Naysayers Will Tell You This Isn't Really Classical Music—Don't Believe Them
Seven boundary-blurring new albums I'm spinning over and over
I almost feel I have to apologize every time I use the term classical music. That label carries such a heavy burden nowadays, and inevitably conveys a sense of tepid conformity.
But not today.
I don’t need to make apologies for any of this music. Each of these albums pushes beyond the tight definitions of concert hall fare. Even better, they sound great. I just wish every evening at the philharmonic was this much fun.
Wojciech Rusin: Syphon
Operatic Vocals Juxtaposed with Hyperpop, Field Recordings, and Electronics
Naysayers will tell you this isn’t classical music, but don’t believe them. Their carping is all the more reason to listen. In all fairness, it’s hard to come up with any words to describe this project, part of a trilogy by Polish composer Wojciech Rusin. According to the marketing copy, Syphon “consists of speculative medieval and renaissance music, imagined composed in the future, where it is reconstructed from the ashes of the past, via incomplete fragments.” Did you get that? If not, just skip the words and listen to the whole album.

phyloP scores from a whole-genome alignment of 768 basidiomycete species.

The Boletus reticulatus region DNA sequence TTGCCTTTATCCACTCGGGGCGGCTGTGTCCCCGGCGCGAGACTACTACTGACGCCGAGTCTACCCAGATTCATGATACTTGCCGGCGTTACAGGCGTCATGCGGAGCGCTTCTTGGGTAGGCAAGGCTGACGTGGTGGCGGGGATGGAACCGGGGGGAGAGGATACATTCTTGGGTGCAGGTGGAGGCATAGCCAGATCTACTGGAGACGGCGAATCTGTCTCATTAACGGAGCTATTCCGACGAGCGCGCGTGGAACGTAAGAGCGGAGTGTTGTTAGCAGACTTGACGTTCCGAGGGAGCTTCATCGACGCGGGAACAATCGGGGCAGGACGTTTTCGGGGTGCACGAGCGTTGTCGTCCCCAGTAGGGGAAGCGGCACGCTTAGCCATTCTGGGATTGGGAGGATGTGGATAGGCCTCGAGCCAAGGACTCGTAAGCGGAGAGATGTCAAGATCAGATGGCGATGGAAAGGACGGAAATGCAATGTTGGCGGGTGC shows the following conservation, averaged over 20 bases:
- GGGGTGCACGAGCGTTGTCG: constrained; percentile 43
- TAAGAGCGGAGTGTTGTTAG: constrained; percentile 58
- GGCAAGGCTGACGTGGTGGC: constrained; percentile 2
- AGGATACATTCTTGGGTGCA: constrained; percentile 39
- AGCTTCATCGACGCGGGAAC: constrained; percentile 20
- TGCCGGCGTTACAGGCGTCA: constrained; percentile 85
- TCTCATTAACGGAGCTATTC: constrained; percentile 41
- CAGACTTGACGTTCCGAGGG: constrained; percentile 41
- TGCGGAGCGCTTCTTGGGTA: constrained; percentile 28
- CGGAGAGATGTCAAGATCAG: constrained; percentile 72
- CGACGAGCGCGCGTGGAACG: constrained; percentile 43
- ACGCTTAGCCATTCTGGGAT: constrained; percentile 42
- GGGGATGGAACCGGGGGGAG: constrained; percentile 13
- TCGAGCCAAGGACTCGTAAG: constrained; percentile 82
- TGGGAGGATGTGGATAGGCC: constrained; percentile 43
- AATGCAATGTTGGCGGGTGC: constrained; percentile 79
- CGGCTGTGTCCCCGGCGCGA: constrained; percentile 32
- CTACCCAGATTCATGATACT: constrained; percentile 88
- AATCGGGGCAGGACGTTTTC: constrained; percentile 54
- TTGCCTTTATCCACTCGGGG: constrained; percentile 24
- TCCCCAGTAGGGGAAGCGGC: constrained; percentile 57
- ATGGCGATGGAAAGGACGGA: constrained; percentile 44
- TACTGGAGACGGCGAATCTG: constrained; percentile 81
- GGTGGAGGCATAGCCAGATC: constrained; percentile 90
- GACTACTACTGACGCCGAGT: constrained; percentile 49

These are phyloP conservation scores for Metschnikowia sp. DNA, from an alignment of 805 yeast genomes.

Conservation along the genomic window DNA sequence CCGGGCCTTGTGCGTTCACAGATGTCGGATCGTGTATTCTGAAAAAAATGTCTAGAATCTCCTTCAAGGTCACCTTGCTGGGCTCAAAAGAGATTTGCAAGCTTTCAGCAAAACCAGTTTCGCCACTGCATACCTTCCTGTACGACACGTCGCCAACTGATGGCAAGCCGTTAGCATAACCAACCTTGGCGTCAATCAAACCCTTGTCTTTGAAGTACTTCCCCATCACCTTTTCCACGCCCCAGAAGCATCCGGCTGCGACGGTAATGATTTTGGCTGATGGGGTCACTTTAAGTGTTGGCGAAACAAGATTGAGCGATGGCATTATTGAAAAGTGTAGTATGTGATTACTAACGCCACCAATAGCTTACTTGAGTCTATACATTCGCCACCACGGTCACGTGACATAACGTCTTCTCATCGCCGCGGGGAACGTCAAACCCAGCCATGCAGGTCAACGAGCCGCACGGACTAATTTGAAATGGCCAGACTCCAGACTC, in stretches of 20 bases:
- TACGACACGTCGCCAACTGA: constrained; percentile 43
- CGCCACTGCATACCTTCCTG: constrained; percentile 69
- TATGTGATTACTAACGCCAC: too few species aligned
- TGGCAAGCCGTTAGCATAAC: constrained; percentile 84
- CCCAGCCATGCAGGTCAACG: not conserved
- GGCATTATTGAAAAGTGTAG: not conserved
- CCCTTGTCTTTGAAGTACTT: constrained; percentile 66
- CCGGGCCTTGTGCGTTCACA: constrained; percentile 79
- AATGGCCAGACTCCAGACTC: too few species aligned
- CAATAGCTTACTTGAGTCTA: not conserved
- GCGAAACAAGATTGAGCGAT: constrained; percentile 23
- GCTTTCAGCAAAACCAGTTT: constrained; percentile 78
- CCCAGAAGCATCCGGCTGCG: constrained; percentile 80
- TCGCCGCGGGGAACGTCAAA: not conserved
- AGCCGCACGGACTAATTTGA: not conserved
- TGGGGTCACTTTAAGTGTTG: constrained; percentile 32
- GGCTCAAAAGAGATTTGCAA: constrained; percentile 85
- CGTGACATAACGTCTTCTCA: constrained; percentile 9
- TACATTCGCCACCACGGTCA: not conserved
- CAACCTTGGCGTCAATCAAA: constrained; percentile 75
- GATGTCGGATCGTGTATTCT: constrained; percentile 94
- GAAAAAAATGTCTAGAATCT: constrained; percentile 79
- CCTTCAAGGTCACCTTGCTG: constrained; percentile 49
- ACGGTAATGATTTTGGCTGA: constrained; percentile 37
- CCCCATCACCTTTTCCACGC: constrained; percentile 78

Rebeca Omordia: African Pianism
Contemporary African Classical Music for Piano
Why has it been so hard to find recordings of African classical music? Every classical music organization in the country has issued some grandiloquent statement supporting diversity, so you would think that they might have noticed a large continent called Africa. No dice. I’ll resist the temptation to analyze this peculiar oversight, and simply point you in the direction of Rebecca Omordia, who features the work of seven African composers on this album. You will enjoy this music, and wonder how one pianist has done more than entire big city orchestras in bringing this large land mass, home to 1.5 billion people, to your attention.
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